Running Jobs Efficiently
A job's efficiency is the ratio of its CPU time to the actual time it took to run, i.e., cputime / walltime. A good efficiency at PDSF might be 70% or higher. Certainly an efficiency of less than 50% is indicative of some sort of problem with the job. The most common reason for low efficiency is slow IO reading data from disk but other factors, such as loading software, also can contribute. To see the efficiency for your group's jobs see Usage Summaries.
However, different users, even in the same group, will typically have varying job efficiencies depending on the details of their jobs. You can look at your jobs on an individual basis by accessing the UGE accounting information as described at Getting info about Completed Jobs. In terms of the variables UGE uses job efficiency is ru_utime/ru_wallclock.
The amount of memory available on the interactive nodes is described on the Interactive (login) Nodes page. The interactive nodes are shared among all users and running high memory jobs on the interactive nodes slows them down for everyone. If you think your work might be disruptive you should either run it in batch or run it interactively on a batch node as described here.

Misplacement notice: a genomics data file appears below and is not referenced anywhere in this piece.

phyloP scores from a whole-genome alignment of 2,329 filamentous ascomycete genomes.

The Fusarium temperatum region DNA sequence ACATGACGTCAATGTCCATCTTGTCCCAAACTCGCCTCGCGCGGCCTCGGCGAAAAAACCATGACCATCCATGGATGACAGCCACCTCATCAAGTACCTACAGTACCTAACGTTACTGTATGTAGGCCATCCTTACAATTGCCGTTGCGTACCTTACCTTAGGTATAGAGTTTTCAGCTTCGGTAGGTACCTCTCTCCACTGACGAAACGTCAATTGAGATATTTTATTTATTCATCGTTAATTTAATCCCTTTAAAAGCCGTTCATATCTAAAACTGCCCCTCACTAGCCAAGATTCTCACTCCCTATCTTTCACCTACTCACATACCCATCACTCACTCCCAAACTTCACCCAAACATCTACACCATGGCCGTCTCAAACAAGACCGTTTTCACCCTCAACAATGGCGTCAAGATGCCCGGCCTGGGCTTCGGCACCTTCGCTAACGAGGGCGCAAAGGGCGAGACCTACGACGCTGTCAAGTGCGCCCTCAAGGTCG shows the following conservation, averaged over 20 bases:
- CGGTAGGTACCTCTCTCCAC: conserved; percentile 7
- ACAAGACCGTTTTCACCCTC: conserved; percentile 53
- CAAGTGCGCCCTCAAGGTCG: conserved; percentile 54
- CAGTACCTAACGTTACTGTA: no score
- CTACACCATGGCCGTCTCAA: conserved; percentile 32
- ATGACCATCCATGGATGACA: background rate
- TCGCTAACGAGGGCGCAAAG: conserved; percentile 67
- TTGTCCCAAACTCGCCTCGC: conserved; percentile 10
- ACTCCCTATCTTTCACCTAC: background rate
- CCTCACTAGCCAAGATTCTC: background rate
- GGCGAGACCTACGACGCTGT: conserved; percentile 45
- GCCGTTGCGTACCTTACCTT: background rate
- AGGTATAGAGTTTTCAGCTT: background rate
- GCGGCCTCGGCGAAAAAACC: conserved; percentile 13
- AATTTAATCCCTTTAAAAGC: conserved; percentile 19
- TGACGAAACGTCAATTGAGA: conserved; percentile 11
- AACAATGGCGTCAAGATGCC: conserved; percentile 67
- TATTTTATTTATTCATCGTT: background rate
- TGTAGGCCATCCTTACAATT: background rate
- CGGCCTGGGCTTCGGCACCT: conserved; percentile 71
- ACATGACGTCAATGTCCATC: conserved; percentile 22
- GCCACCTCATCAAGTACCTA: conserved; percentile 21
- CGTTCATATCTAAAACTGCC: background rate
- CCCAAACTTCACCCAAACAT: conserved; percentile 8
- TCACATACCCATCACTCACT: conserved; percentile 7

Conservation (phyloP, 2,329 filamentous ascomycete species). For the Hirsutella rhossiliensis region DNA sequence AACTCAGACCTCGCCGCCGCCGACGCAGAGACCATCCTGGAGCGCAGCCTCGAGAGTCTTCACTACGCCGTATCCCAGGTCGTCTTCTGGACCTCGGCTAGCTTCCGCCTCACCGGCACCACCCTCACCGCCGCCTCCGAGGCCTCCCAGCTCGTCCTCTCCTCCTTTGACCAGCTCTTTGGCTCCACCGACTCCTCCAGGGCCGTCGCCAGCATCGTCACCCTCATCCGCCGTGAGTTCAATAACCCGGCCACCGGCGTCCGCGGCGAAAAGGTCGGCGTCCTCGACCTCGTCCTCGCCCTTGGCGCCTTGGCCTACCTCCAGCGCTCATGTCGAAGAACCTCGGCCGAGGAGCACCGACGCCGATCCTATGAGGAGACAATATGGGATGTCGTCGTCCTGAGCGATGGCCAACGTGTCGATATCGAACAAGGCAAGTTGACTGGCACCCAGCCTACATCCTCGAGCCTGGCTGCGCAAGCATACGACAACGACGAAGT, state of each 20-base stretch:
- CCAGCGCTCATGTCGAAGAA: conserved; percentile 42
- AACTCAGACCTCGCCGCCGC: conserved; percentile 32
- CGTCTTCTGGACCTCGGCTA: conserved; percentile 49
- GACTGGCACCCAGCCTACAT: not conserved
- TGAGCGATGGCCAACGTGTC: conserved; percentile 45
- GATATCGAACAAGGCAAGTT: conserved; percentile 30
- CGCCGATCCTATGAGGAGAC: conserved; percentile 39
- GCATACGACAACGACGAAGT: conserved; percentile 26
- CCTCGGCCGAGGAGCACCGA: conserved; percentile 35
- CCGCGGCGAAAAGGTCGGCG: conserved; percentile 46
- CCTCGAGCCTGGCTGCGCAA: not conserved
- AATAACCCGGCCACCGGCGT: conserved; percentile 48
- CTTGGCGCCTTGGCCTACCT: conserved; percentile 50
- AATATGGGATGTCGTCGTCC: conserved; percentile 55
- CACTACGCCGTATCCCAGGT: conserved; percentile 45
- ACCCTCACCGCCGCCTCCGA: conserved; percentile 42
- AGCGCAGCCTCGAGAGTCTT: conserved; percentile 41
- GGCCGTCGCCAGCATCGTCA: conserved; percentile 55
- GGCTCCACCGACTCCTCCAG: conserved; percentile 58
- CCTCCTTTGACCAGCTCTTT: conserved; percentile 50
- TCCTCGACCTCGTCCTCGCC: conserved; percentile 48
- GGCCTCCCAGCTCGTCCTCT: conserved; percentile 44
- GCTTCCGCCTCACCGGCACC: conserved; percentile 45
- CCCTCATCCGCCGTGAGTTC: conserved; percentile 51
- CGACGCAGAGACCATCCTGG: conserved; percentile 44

The batch system knows how much memory each node has. By default each job is given 1.1GB, but you can request more or less memory by following the instructions in Submitting Jobs. However, it should be noted that the more memory you require, the longer it will take for the batch system to schedule your job, especially when the cluster is filled to capacity. Therefore it is in your best interest not to ask for more memory than you need.
To run jobs efficiently at PDSF it's important to put some thought into how your jobs does IO. If your input files are not too large, you could copy them to the scratch space of the batch node they run on as part of the job. Scratch is local to each node and has excellent bandwidth but limited size, see Other Filesystems for more details.
Many PDSF users need to access datasets that are too large to be copied to scratch and instead do IO on large shared filesystems (see Eliza Filesystems). In this case, it's important to use IO resources. See this page for information on submitting jobs with IO resource flags.
A third possibility is to use disk space mounted locally on the batch nodes (/export/data) that is considerably larger than the scratch space. However, this requires your group to have access (i.e. have purchased) such space and also provide the infrastructure to send your jobs to the node having the desired files. Historically the STAR collaboration has used this method the most.